• Wyoming might use what are called “alternative investments,” of the kind that state consultants say other major funds invest in: hedge funds, “core real estate,” and private-traded “over-the-counter” stock not listed on the stock exchange.  
  • Wyoming also could review how the state treats funds’ capital gains and losses — the increase or decrease in the value of investments (as distinct from the interest or dividends the investments may pay).  

Legislators have been most interested in learning what the funds in other states are doing, to get a sense of what strategy options they should consider. The legislative committee considering these issues will hold another meeting Sept. 14, in Buffalo, to discuss them. Draft minutes from the committee’s June meeting, and the reports presented to the committee then, are available for public review.

Despite legislators’ penchant for looking to “state” peers, the State Treasurer, the state’s investment consultants, and the University of Wyoming suggest that Wyoming should look to the strategies and experience of a much broader group of big investors worldwide, including other countries that have trust funds fed by mineral revenues. Representatives of that group are assembling, at the instance of Gordon and UW, for an invitation-only workshop August 23-24 in Jackson. The workshop will be followed by a public session with an expert panel and opportunity for audience questions the evening of the second day.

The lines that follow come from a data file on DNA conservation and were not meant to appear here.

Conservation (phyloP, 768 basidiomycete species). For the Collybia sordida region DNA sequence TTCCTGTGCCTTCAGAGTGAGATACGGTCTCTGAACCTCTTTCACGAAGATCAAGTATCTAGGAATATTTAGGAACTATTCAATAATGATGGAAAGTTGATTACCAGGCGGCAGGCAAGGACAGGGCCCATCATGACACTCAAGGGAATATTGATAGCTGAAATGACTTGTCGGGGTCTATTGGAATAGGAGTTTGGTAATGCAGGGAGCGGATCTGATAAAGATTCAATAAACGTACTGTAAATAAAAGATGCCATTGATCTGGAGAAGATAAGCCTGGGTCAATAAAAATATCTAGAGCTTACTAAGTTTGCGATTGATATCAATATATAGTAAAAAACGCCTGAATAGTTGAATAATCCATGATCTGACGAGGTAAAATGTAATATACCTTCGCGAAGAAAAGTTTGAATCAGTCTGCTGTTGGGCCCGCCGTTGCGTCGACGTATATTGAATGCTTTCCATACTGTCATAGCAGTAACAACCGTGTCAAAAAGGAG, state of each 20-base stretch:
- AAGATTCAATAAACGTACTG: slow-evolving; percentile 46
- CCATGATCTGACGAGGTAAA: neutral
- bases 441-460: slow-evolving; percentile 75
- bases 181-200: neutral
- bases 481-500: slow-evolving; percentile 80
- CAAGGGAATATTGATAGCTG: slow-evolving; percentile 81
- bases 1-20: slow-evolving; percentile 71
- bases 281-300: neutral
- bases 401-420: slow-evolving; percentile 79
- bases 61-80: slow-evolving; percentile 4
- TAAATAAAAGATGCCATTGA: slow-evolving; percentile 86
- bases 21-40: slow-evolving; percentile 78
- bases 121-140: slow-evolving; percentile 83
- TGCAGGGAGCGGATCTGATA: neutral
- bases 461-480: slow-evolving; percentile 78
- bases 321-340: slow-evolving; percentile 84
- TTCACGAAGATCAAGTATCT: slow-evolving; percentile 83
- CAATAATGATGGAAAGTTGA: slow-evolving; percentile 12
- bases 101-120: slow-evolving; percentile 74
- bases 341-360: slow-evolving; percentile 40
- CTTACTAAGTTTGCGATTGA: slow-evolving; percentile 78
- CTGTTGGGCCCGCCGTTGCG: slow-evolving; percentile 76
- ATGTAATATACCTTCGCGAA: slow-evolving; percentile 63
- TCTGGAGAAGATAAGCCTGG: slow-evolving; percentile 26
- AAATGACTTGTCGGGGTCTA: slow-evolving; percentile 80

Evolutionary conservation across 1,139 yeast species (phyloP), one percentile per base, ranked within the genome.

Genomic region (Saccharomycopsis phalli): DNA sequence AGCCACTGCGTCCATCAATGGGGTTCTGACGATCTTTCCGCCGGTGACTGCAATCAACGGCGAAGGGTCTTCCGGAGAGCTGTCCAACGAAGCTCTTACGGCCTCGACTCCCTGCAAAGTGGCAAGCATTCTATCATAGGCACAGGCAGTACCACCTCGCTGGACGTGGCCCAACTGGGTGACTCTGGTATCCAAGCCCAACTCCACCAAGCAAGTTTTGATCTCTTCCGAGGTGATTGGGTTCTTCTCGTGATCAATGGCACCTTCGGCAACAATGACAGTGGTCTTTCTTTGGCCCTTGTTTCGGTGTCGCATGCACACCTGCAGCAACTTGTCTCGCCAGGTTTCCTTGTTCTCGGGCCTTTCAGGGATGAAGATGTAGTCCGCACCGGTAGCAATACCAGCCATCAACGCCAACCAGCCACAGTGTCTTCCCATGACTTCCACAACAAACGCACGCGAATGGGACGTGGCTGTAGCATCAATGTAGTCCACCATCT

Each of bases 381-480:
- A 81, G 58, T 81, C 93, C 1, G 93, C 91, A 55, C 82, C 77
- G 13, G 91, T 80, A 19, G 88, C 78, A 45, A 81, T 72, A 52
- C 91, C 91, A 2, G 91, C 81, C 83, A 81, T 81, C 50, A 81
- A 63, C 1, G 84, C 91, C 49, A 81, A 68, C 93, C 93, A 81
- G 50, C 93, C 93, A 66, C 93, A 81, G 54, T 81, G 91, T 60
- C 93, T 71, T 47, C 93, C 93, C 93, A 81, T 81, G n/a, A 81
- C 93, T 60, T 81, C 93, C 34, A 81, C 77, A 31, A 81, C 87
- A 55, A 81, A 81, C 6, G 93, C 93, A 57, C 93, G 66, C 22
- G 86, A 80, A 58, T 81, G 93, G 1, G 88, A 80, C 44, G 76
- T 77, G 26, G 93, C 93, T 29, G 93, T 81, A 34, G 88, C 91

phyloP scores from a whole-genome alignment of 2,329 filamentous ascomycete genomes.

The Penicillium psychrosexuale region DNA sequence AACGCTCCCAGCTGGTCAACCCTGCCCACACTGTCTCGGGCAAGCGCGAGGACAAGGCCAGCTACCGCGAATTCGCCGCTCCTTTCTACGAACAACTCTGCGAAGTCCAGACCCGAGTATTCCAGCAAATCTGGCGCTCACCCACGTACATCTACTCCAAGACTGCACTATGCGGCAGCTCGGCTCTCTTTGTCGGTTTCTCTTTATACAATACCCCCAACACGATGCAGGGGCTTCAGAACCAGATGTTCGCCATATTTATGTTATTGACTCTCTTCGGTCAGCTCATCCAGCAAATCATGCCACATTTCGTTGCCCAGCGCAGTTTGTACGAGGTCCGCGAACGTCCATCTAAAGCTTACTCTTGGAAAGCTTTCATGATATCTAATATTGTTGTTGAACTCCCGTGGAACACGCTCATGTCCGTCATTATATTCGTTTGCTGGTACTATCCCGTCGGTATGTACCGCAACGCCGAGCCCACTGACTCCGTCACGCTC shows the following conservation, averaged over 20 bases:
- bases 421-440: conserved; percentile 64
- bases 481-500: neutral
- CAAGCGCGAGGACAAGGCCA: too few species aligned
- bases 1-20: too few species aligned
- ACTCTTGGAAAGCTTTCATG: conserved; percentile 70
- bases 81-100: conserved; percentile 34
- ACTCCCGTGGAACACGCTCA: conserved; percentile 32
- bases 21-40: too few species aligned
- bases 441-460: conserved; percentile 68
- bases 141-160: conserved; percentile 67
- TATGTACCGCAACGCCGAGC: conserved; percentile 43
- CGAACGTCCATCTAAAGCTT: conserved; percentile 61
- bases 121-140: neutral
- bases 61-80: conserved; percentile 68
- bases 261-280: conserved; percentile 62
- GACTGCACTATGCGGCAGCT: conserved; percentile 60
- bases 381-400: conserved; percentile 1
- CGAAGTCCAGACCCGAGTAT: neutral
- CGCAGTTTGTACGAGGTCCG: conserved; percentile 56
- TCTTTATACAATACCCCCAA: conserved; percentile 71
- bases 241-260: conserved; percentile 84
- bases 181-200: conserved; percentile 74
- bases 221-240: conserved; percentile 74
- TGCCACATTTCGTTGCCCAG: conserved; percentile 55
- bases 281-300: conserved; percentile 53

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The meetings in Jackson underline the fact that Wyoming does have global peers to look to. Wyoming’s Permanent Mineral Trust Fund is one of the 100 largest such “sovereign wealth funds”  in the world — though it is very small compared to many of them. Funds held by Norway or by Abu Dhabi, for instance, each totaled more than $750 billion last year (the most recent figures available); Wyoming Permanent Mineral Trust Fund amounted to only about $7 billion last year – less than 1 percent of the size of those major “sovereign wealth funds.”

Many sovereign wealth funds – including those in Norway and Abu Dhabi – are based on mineral revenues, and are therefore facing investment strategy dilemmas similar to Wyoming’s right now.  That common problem is apparently leading to what the organizers say will be packed attendance at the closed Jackson workshop later this month. Fund managers from New Zealand and Alaska (where the sovereign wealth funds in 2015 totaled nearly $30 billion and more than $50 billion, respectively) are among those who will attend the private workshop. They will also speak at the public forum.

University endowments and private foundations, Wyoming’s investment consulting firm urges, can also be looked to as funds whose investment experience and strategies are worth comparing to Wyoming’s.